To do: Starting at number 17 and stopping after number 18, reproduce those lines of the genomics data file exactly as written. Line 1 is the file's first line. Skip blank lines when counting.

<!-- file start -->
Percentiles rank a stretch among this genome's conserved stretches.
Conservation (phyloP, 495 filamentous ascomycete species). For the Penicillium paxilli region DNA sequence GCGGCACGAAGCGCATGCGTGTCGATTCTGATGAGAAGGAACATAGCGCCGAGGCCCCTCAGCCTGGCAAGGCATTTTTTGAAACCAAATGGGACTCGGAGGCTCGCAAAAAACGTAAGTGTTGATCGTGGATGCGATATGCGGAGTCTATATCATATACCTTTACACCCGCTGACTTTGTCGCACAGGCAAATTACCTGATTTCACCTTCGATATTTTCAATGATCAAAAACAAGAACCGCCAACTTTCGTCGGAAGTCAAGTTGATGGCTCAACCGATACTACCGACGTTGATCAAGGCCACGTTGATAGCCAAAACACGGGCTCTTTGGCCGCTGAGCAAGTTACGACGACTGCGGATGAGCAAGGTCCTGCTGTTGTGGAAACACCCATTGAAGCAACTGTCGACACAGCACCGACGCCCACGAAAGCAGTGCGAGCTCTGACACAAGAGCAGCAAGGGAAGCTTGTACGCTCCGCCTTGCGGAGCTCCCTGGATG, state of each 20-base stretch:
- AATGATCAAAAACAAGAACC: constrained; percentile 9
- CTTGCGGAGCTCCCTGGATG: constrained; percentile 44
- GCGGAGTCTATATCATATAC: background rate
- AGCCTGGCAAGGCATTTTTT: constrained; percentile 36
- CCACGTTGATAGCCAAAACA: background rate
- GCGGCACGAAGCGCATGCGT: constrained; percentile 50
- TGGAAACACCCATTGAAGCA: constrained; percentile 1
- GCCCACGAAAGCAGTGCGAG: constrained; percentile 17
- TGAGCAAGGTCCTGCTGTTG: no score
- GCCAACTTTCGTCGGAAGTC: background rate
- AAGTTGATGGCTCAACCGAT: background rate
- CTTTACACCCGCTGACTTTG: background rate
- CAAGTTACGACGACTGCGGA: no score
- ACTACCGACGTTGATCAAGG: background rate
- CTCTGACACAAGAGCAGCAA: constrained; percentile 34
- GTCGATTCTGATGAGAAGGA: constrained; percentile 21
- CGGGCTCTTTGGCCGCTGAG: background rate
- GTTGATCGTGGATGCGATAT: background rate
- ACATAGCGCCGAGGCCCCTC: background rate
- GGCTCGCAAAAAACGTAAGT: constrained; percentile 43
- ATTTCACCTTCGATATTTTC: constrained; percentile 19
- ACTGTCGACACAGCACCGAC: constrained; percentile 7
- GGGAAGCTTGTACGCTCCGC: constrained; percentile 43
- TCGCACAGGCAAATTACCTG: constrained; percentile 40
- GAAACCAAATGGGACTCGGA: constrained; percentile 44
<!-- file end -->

- CTCTGACACAAGAGCAGCAA: constrained; percentile 34
- GTCGATTCTGATGAGAAGGA: constrained; percentile 21